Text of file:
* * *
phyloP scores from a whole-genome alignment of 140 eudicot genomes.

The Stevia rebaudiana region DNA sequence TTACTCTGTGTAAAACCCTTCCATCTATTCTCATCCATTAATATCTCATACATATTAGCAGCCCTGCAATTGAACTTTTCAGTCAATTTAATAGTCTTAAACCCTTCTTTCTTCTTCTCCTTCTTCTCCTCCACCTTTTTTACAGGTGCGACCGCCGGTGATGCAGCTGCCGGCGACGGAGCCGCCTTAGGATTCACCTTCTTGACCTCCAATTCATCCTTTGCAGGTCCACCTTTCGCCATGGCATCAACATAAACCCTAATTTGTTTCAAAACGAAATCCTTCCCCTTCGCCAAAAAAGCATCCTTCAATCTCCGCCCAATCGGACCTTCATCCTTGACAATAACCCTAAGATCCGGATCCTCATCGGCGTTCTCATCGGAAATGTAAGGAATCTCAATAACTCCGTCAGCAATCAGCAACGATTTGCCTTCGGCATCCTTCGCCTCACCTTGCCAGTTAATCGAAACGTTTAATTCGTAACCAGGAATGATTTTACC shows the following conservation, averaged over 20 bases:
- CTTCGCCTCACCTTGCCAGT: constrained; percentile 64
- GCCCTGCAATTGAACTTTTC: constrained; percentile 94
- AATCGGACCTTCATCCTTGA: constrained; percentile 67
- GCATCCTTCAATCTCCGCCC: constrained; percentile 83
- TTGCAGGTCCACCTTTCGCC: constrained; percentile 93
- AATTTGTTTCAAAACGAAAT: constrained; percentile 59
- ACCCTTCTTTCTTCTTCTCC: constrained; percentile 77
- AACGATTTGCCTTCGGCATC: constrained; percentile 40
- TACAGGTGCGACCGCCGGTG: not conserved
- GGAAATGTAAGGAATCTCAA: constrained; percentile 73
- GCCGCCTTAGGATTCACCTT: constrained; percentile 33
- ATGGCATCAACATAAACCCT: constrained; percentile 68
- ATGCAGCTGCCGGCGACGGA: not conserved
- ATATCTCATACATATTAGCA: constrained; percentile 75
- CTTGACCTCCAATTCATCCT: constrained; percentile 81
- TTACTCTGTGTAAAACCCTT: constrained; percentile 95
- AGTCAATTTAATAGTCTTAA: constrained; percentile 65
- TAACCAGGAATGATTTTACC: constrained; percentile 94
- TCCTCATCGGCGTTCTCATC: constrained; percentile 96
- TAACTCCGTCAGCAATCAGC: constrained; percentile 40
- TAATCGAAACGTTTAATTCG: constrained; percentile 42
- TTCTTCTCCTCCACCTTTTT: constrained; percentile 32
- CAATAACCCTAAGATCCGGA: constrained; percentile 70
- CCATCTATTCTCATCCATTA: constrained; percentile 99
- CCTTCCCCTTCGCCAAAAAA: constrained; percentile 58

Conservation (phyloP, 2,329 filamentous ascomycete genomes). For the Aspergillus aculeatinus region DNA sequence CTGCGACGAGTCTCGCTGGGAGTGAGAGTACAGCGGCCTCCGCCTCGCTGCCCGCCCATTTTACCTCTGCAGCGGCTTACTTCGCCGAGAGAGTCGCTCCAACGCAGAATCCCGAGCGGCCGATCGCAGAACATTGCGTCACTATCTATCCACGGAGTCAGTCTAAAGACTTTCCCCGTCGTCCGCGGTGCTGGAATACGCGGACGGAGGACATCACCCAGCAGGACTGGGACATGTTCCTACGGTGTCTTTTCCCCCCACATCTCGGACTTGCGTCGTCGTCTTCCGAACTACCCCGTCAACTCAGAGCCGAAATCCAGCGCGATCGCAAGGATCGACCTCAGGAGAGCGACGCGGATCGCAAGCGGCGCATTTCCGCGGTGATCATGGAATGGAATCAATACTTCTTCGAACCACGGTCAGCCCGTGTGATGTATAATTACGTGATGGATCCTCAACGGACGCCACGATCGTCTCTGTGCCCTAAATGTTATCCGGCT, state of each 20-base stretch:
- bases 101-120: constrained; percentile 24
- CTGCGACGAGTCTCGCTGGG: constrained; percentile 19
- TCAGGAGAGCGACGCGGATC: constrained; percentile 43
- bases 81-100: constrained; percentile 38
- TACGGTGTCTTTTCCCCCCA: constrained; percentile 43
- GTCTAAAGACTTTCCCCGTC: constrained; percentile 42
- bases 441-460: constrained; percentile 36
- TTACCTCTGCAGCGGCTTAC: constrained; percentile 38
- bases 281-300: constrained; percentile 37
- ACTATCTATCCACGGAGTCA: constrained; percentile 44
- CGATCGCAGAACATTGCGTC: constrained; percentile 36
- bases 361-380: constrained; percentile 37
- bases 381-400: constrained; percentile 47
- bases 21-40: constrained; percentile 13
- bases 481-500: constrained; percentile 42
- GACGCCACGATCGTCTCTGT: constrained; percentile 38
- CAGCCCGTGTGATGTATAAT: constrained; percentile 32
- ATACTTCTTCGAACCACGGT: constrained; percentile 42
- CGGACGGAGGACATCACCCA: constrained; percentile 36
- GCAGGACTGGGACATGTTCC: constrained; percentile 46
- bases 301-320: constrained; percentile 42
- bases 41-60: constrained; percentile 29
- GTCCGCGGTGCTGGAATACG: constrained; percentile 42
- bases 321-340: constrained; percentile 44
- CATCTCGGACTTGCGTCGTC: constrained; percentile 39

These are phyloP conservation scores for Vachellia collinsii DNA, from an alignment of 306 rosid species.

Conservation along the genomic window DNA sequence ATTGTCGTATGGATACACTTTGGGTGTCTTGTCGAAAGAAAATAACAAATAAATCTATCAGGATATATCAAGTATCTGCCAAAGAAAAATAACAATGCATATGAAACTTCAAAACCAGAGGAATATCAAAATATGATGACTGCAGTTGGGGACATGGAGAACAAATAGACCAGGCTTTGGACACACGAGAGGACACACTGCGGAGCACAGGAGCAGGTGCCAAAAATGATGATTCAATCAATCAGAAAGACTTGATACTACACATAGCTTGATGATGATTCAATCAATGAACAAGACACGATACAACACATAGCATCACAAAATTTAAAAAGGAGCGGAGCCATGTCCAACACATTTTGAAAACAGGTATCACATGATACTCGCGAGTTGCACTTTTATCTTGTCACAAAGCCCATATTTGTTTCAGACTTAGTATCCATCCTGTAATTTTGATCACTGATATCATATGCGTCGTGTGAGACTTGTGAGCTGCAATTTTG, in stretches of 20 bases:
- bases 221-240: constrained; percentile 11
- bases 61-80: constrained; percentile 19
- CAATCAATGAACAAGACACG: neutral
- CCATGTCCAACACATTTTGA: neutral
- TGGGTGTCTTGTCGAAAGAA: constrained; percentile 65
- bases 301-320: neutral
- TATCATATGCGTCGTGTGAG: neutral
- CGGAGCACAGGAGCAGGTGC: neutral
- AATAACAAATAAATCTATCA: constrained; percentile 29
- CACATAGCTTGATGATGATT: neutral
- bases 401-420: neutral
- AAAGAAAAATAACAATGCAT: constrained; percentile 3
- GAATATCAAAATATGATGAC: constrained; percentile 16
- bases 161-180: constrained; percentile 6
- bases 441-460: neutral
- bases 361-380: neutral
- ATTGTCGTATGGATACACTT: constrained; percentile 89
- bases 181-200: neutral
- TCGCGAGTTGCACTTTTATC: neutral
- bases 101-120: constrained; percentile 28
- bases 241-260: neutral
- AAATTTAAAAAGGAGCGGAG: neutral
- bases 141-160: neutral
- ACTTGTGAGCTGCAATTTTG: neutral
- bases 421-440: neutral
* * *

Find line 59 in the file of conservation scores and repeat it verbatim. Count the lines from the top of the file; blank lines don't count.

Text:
- CCATGTCCAACACATTTTGA: neutral